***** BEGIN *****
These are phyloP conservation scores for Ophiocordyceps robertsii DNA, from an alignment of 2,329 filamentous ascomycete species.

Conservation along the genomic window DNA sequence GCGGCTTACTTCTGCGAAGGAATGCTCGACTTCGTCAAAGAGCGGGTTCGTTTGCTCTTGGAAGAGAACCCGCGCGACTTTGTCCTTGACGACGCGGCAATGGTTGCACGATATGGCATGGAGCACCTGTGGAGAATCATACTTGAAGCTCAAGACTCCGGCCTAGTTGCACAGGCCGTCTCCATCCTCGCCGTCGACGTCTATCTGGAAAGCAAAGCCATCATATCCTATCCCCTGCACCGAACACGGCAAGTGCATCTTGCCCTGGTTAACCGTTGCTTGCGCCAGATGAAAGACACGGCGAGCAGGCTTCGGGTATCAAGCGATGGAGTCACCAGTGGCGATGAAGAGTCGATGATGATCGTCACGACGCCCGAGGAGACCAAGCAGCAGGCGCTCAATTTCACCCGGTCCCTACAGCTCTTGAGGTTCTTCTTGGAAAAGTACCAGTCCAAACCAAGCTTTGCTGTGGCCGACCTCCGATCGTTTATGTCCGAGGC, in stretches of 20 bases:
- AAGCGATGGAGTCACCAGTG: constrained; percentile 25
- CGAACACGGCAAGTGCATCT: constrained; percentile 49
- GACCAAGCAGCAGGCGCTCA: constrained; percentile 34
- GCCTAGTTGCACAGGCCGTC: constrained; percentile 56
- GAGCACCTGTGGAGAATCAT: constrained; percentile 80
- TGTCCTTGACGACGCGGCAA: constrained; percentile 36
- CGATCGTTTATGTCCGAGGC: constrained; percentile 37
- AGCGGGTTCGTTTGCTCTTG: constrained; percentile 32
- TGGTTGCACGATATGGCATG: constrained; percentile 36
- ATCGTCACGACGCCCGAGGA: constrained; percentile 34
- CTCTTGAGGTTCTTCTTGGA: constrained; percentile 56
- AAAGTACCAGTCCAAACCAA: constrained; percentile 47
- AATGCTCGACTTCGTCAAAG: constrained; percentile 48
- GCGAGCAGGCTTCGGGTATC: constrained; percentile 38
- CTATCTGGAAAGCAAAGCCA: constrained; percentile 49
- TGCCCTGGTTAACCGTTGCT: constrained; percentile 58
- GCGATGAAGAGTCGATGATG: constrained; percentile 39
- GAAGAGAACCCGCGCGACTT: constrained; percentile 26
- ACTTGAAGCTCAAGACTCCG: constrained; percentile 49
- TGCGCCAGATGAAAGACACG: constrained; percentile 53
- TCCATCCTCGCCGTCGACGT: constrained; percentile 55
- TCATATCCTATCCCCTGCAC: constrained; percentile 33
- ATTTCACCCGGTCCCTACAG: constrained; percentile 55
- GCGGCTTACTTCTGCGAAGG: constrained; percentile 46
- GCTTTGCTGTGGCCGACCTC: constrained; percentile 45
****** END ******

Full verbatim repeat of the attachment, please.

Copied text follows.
These are phyloP conservation scores for Ophiocordyceps robertsii DNA, from an alignment of 2,329 filamentous ascomycete species.

Conservation along the genomic window DNA sequence GCGGCTTACTTCTGCGAAGGAATGCTCGACTTCGTCAAAGAGCGGGTTCGTTTGCTCTTGGAAGAGAACCCGCGCGACTTTGTCCTTGACGACGCGGCAATGGTTGCACGATATGGCATGGAGCACCTGTGGAGAATCATACTTGAAGCTCAAGACTCCGGCCTAGTTGCACAGGCCGTCTCCATCCTCGCCGTCGACGTCTATCTGGAAAGCAAAGCCATCATATCCTATCCCCTGCACCGAACACGGCAAGTGCATCTTGCCCTGGTTAACCGTTGCTTGCGCCAGATGAAAGACACGGCGAGCAGGCTTCGGGTATCAAGCGATGGAGTCACCAGTGGCGATGAAGAGTCGATGATGATCGTCACGACGCCCGAGGAGACCAAGCAGCAGGCGCTCAATTTCACCCGGTCCCTACAGCTCTTGAGGTTCTTCTTGGAAAAGTACCAGTCCAAACCAAGCTTTGCTGTGGCCGACCTCCGATCGTTTATGTCCGAGGC, in stretches of 20 bases:
- AAGCGATGGAGTCACCAGTG: constrained; percentile 25
- CGAACACGGCAAGTGCATCT: constrained; percentile 49
- GACCAAGCAGCAGGCGCTCA: constrained; percentile 34
- GCCTAGTTGCACAGGCCGTC: constrained; percentile 56
- GAGCACCTGTGGAGAATCAT: constrained; percentile 80
- TGTCCTTGACGACGCGGCAA: constrained; percentile 36
- CGATCGTTTATGTCCGAGGC: constrained; percentile 37
- AGCGGGTTCGTTTGCTCTTG: constrained; percentile 32
- TGGTTGCACGATATGGCATG: constrained; percentile 36
- ATCGTCACGACGCCCGAGGA: constrained; percentile 34
- CTCTTGAGGTTCTTCTTGGA: constrained; percentile 56
- AAAGTACCAGTCCAAACCAA: constrained; percentile 47
- AATGCTCGACTTCGTCAAAG: constrained; percentile 48
- GCGAGCAGGCTTCGGGTATC: constrained; percentile 38
- CTATCTGGAAAGCAAAGCCA: constrained; percentile 49
- TGCCCTGGTTAACCGTTGCT: constrained; percentile 58
- GCGATGAAGAGTCGATGATG: constrained; percentile 39
- GAAGAGAACCCGCGCGACTT: constrained; percentile 26
- ACTTGAAGCTCAAGACTCCG: constrained; percentile 49
- TGCGCCAGATGAAAGACACG: constrained; percentile 53
- TCCATCCTCGCCGTCGACGT: constrained; percentile 55
- TCATATCCTATCCCCTGCAC: constrained; percentile 33
- ATTTCACCCGGTCCCTACAG: constrained; percentile 55
- GCGGCTTACTTCTGCGAAGG: constrained; percentile 46
- GCTTTGCTGTGGCCGACCTC: constrained; percentile 45